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An “Agreed Outcome with Legal Force”

An “Agreed Outcome with Legal Force”An agreed outcome with legal force – That’s the major aim of the conferees from the 17th Conference of the Parties to the UN Framework Convention on Climate Change that wrapped up its work this past weekend in Durban.  What that headline phrase signifies, according to a decision of the parties, is that work will begin immediately “to develop a protocol, another legal instrument or an agreed outcome with legal force under the Convention applicable to all Parties” that will drive progress toward substantially mitigating the threat of climate change.  The significance of the new accord, the “Durban Platform,” is that all parties to the Convention have now agreed to work toward a legally binding instrument that requires emission reductions.  That means China, India and other rapidly emerging economies will make a commitment to measurably reduce their greenhouse gases.  That in turn means that the United States can no longer claim that these developing economies are getting a free ride and therefore the U.S. shouldn’t be committed to reductions.

The agreement should be hammered out by no later than 2015 and come into force no later than 2020.  The aim is close “…the significant gap between the aggregate effect of Parties’ mitigation pledges in terms of global annual emissions of greenhouse gases by 2020 and aggregate emission pathways consistent with having a likely chance of holding the increase in global average temperature below 2 °C or 1.5 °C above pre-industrial levels…”  Absent significant progress in this regard, we are on track, according to some analyses, to a greater increase in temperature than that, with dire consequences.

The Durban Platform also extends the life of the Kyoto Protocol to at least 2017.  This will keep the market-based instruments such as the Clean Development Mechanism and emissions trading up and running.  These programs have had good success, although the hope has been since 1997 when the Kyoto Protocol was negotiated that they would be greatly expanded.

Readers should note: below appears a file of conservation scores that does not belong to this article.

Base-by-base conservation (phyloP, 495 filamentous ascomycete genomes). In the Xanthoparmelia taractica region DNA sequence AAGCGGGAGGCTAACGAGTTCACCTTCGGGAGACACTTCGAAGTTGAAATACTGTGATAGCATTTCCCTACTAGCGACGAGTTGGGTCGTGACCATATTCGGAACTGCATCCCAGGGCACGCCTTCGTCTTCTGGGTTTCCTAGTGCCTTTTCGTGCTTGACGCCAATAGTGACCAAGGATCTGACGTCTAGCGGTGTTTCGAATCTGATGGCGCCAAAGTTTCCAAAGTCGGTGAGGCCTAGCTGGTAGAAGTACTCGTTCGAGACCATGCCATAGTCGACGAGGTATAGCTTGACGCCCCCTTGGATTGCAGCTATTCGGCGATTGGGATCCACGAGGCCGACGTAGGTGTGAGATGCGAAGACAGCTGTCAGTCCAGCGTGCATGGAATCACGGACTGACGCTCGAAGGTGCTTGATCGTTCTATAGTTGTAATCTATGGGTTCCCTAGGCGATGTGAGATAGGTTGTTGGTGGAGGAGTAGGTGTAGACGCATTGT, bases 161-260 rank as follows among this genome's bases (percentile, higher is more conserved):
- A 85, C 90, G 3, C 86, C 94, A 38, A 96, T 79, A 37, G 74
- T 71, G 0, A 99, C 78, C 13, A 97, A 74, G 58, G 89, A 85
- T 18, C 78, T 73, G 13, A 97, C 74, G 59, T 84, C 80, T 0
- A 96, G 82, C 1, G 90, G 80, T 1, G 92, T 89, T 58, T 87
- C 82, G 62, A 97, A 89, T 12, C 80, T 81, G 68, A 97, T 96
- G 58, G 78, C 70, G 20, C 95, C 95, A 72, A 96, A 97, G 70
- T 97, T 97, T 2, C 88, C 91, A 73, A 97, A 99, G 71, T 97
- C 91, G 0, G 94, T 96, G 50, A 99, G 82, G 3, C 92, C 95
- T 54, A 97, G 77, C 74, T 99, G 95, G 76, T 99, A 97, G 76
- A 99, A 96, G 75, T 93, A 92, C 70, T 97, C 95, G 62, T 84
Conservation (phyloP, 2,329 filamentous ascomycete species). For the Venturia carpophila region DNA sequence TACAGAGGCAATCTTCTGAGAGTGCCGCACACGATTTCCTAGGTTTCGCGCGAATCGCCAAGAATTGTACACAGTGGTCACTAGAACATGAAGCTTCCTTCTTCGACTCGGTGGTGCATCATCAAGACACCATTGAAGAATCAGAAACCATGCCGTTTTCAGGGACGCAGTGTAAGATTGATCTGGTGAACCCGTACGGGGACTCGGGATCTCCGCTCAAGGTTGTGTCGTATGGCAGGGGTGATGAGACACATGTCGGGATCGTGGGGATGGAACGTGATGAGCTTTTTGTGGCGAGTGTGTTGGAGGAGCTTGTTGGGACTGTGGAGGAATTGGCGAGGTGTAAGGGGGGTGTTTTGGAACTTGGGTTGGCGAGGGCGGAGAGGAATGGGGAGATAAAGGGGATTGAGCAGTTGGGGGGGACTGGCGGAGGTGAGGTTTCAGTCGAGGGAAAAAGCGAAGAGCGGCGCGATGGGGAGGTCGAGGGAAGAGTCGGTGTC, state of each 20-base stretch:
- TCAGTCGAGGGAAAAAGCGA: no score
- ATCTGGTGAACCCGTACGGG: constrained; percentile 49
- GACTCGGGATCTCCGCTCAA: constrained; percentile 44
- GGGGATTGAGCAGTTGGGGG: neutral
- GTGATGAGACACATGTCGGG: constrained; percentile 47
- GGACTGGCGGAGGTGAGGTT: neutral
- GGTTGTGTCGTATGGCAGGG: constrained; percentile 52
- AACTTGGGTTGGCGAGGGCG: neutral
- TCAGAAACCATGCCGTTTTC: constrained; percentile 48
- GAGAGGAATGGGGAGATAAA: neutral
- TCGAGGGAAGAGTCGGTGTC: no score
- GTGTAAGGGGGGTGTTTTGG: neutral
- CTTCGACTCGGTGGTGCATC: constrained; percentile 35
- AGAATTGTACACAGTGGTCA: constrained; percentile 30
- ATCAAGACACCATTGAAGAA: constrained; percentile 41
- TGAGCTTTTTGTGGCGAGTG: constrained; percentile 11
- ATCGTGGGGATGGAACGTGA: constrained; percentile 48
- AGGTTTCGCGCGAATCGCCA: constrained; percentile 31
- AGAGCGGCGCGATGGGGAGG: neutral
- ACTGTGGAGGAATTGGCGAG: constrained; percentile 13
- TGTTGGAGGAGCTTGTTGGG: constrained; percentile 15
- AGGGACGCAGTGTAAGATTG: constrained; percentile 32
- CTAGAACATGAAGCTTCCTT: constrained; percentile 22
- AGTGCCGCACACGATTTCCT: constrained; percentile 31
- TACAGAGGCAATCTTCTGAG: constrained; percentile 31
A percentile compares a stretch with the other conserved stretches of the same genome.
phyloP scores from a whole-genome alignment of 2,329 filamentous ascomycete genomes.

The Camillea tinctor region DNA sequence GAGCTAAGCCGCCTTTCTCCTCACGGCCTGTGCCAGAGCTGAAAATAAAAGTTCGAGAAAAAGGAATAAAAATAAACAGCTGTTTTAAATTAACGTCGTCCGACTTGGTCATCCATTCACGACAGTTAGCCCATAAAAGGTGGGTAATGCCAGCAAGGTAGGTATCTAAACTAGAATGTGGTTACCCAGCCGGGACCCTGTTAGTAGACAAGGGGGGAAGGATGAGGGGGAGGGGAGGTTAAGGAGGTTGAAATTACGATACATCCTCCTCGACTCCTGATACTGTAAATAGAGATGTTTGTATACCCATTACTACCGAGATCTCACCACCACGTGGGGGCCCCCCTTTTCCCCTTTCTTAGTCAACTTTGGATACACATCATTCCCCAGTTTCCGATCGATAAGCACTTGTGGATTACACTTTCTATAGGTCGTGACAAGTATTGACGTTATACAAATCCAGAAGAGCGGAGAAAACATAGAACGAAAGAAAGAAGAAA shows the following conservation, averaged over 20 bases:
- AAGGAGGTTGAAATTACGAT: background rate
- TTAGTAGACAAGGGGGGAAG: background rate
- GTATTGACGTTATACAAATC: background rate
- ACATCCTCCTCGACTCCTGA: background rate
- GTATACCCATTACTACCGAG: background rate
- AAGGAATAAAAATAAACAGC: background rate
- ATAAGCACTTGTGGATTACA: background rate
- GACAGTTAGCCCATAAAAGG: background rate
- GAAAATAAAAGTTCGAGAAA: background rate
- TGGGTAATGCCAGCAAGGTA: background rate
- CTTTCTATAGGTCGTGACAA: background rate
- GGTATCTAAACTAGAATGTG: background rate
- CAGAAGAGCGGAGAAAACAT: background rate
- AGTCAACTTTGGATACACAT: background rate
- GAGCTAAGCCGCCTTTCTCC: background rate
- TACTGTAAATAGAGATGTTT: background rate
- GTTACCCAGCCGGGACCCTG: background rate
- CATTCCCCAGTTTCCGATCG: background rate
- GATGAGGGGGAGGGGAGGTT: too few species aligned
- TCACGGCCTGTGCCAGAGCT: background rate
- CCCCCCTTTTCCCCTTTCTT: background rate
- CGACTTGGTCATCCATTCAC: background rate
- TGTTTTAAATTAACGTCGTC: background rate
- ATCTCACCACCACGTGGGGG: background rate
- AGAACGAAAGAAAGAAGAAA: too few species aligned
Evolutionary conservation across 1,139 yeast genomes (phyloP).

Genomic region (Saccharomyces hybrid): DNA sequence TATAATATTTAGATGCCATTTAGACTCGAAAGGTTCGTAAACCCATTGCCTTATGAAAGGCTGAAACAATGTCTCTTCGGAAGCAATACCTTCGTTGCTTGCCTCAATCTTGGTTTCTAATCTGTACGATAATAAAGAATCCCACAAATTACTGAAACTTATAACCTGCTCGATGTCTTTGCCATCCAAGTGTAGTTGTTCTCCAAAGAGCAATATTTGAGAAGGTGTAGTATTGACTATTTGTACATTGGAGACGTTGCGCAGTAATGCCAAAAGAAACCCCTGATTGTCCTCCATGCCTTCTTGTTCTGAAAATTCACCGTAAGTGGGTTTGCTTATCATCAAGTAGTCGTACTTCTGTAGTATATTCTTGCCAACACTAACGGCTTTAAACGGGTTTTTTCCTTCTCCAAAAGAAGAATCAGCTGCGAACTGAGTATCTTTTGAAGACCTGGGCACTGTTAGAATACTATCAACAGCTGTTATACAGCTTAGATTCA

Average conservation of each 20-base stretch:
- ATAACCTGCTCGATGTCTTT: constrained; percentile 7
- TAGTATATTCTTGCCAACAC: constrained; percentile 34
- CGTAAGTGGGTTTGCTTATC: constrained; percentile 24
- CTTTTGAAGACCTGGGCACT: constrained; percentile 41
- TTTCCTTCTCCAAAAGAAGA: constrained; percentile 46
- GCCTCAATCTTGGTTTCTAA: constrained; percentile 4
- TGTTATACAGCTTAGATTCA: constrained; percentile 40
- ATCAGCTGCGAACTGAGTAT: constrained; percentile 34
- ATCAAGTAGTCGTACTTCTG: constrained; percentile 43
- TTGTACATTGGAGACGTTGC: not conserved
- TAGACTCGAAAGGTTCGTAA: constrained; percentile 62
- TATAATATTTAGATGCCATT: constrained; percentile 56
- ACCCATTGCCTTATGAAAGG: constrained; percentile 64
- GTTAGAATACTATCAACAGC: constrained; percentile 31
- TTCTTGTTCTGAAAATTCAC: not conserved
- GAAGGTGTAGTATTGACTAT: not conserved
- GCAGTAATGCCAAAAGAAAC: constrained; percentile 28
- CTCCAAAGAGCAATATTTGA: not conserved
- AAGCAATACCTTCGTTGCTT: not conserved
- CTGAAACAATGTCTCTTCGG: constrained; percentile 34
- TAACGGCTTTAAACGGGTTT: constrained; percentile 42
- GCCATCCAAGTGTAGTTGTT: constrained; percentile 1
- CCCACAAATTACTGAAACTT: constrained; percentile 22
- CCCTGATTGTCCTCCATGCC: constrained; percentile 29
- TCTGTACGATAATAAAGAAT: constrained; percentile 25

Further important components of the Durban Platform, as enunciated in this UNFCCC release, are a commitment to begin the operations of the Green Climate Fund in the coming year, as well as bringing the work of the Adaptation Committee and the Technology Mechanism into full flower in 2012 as well.

David Biello has a fine summary of the outcome of the conference here for Scientific American.  The BBC has a smattering of comment from key negotiators and some others.  Connie Hedegaard, the EU Climate Commissioner, was given high marks, along with her EU colleagues like Chris Huhne, UK Energy and Climate Secretary, for wrestling this difficult agreement into being.  Hedegaard said:  “We think that we had the right strategy, we think that it worked. The big thing is that now all big economies, all parties have to commit in the future in a legal way and that’s what we came here for.”

There has been and will be posturing and proclamations from far and wide on the conference but the bottom line seems to be that parties are still trying to drive this process forward, no matter how slow it may seem to be happening.

Meanwhile, progress continues on many other fronts, as I noted in my recent year-end review, as well as in many, many other posts at this blog.  Mary Nichols, head of the key California agency, the Air Resources Board, charged with effecting greenhouse gas regulations and many sustainability initiatives, noted here that “Instead of waiting for them to negotiate some grand bargain, we have to keep working on the ground.  Progress is going to come from the bottom up, not the top down.”  I see that it’s happening from both directions and across many sectors.



Bill Hewitt

Bill Hewitt has been an environmental activist and professional for nearly 25 years. He was deeply involved in the battle to curtail acid rain, and was also a Sierra Club leader in New York City. He spent 11 years in public affairs for the NY State Department of Environmental Conservation, and worked on environmental issues for two NYC mayoral campaigns and a presidential campaign. He is a writer and editor and is the principal of Hewitt Communications. He has an M.S. in international affairs, has taught political science at Pace University, and has graduate and continuing education classes on climate change, sustainability, and energy and the environment at The Center for Global Affairs at NYU. His book, "A Newer World - Politics, Money, Technology, and What’s Really Being Done to Solve the Climate Crisis," will be out from the University Press of New England in December.

Areas of Focus:
the policy, politics, science and economics of environmental protection, sustainability, energy and climate change